“There aren’t that many places for high-schoolers to come to just study or to, like, have coffee in the morning or just hang out with their friends,” said freshman Cole Nugteren, a student representative for The Nest. “Outside the high school, there’s, like, McDonald’s, and there’s, like, a tiny frozen yogurt store and there’s, like, nothing – there’s like the highway.”

The idea has been presented to the Natural Helpers, a peer counseling group at St. Louis Park High School, the High Achievement Program for African-American students, the St. Louis Park Community Education Advisory Council and St. Louis Park nonprofits, Buckner said.

St. Louis Park Police, the medical director of the St. Louis Park Central Clinic, Perspectives, the community education advisory council and Teaming Up for Teens, which supports homeless and at-risk teenagers, support the concept, according to organizers.

Wrede said, “We want to show you guys this is really a community effort. The police force is a really big part of this. We want all students to know that they’re safe when they’re at this place.”

Nearly 300 people had signed a petition supporting The Nest as of press time.

Councilmember Thom Miller, a longtime supporter of The Nest, said he has advised the students and adult leaders of the group for about a year and a half. The group’s focus on inclusivity came from students, not the adults.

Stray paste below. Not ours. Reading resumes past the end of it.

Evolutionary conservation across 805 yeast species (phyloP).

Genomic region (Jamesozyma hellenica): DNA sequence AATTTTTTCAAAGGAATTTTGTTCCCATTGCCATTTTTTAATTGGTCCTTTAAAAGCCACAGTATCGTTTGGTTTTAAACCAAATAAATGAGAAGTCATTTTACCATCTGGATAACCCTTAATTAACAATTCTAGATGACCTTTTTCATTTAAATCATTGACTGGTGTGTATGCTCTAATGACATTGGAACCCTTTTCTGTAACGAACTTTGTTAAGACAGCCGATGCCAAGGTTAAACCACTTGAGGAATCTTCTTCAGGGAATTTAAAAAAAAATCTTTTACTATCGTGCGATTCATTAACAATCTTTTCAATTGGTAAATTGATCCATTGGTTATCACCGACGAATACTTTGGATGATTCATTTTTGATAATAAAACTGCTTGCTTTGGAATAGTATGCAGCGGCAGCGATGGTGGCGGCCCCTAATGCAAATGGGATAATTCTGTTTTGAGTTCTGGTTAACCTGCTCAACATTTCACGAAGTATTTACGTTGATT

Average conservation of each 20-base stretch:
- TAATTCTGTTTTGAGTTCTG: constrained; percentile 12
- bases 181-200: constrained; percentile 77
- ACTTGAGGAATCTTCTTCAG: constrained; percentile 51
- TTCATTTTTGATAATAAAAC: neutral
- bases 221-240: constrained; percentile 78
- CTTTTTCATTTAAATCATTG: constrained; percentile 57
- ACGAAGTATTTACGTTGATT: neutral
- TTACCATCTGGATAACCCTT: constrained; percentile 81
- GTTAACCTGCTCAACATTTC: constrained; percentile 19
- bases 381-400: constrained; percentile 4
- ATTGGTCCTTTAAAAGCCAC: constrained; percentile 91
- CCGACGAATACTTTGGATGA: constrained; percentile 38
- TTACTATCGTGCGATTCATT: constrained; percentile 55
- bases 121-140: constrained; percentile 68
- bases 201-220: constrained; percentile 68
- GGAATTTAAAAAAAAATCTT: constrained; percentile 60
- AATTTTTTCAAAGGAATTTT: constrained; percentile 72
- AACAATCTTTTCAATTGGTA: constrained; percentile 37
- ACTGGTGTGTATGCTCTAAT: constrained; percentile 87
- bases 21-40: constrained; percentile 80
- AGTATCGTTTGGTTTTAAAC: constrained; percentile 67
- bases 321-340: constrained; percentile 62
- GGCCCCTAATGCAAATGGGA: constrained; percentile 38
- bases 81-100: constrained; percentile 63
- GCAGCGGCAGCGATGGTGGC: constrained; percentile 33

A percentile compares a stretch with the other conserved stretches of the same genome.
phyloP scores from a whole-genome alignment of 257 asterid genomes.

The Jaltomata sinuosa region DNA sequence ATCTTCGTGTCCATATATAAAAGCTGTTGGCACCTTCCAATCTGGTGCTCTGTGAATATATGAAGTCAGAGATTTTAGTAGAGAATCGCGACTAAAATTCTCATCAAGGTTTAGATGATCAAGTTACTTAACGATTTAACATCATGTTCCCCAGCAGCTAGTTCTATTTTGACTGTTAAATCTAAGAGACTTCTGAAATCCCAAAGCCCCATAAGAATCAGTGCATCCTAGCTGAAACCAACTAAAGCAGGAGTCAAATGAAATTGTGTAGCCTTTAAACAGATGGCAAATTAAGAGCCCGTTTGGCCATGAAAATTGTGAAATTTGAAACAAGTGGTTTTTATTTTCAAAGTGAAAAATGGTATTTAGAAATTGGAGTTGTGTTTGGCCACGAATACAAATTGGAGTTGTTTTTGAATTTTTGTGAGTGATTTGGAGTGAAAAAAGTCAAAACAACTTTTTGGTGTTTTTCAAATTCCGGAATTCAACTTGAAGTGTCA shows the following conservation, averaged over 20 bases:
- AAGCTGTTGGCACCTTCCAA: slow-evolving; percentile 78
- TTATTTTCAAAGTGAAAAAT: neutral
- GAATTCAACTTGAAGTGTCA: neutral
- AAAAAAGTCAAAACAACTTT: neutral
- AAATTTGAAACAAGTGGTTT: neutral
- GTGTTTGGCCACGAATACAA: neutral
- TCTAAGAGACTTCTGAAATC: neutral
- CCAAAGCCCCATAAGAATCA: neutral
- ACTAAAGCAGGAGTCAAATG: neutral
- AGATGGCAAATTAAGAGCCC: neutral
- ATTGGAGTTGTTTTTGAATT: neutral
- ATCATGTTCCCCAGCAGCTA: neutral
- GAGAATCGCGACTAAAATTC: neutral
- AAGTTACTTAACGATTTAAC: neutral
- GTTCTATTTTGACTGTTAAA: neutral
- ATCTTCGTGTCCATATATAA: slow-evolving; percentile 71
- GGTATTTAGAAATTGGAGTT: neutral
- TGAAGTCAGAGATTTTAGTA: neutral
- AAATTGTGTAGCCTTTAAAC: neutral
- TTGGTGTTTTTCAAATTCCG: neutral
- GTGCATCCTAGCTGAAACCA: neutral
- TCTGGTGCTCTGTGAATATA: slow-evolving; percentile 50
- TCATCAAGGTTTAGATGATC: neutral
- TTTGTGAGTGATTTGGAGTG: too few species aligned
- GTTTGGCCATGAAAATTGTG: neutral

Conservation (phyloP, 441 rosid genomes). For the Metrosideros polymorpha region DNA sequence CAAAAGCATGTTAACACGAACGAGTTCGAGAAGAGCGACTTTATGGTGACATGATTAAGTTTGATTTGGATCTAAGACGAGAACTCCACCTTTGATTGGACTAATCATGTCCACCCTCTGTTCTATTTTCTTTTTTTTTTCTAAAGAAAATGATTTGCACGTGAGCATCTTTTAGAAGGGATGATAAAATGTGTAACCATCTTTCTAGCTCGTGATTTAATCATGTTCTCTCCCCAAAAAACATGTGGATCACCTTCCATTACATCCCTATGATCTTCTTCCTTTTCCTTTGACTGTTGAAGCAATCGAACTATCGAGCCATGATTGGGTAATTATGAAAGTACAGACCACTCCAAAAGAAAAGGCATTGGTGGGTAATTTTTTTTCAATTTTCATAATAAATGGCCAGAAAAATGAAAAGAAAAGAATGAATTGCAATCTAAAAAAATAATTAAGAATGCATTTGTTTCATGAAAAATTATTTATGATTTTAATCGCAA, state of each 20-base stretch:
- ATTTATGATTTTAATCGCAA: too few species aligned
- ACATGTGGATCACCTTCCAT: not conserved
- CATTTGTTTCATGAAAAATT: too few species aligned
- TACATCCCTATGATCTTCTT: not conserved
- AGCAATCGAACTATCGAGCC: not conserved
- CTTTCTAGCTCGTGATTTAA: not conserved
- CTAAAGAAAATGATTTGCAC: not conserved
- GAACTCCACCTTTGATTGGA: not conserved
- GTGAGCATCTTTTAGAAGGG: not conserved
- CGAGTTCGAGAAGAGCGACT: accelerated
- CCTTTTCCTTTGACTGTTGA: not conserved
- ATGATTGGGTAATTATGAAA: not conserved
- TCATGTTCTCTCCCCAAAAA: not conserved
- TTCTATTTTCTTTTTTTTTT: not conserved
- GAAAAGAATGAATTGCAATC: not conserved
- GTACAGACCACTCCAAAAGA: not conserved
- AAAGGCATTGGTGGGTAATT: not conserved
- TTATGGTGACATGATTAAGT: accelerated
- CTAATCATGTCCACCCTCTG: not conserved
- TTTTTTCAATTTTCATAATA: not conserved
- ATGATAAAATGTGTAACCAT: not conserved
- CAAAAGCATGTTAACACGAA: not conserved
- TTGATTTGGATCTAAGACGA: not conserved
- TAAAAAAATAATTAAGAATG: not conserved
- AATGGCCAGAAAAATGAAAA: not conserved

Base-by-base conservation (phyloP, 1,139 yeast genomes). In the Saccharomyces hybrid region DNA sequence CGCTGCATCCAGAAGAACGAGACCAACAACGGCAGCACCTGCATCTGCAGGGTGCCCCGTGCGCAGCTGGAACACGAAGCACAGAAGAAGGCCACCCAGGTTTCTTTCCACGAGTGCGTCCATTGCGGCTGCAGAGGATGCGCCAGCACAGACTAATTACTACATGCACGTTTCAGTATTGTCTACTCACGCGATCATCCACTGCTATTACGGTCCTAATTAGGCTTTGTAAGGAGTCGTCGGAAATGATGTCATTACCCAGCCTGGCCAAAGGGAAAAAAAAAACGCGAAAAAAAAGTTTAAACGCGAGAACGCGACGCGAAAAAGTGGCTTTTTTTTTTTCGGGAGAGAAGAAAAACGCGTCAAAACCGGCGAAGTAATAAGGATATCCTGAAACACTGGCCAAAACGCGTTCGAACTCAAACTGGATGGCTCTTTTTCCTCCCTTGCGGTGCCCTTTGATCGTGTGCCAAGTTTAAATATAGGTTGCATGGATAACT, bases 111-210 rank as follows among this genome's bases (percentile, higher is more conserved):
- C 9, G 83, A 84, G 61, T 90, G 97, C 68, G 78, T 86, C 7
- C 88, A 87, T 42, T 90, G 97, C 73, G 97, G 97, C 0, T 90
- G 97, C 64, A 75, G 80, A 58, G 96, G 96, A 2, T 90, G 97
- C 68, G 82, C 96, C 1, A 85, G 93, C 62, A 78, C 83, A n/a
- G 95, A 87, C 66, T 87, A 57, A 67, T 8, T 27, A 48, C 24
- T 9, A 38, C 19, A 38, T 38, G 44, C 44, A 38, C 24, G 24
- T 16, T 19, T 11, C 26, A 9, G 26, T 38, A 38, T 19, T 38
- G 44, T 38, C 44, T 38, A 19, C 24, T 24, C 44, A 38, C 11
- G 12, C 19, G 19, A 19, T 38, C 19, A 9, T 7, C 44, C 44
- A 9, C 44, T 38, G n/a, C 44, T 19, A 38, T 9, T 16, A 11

“This wasn’t something where the parents or the adults came to the students and said, ‘Hey, you know this is an important buzzword. You really need to talk about inclusiveness,’” Miller said. “It was actually a germane reason why they came up with the concept in the first place. They wanted a place that was really, truly inclusive – inclusive of all skin colors, inclusive of all economic levels, inclusive of all interest levels.”

The school district already offers opportunities for athletes, actors and singers, but The Nest would offer a place for students with those and other interests as well, Miller said.

He also noted that students who came up with ideas for The Nest put up a picture of a martini glass with a slash through it on a board.

“Again, it wasn’t the parents saying this – ‘you have to make this safe; you have to make this substance-free,’” Miller said. “It was actually one of the reasons for The Nest to exist, so they recognized that right off the bat.”

He stressed the need for a place like The Nest in St. Louis Park.

Pointing to issues like anxiety and depression, Miller said, “I don’t think it’s too strong a phrase to say that we have a mental health crisis in our students, in our student body in the high school and junior high.”

While the school district or parents can help address such issues, Miller asked, “What is the community doing? There’s a role that the community can play.”

Miller asked the council to consider the issue at a work session. While Spano said the city was not prepared to provide a check immediately, he said, “The Nest is something that we’ve all been spending a lot of time thinking about and talking about and meeting about and we’re all very excited about.”

Spano thanked the students for their input and ideas.

“When I met with some of the young adults with The Nest, I told them, ‘There’s going to be a lot of adults who will tell you what you should be doing or what you need. Don’t listen to them.’ I’m glad you didn’t listen to us. You came up with your own ideas. That’s awesome.”

To learn more about the concept, visit slpnest.org or email [email protected]

Contact Seth Rowe at [email protected]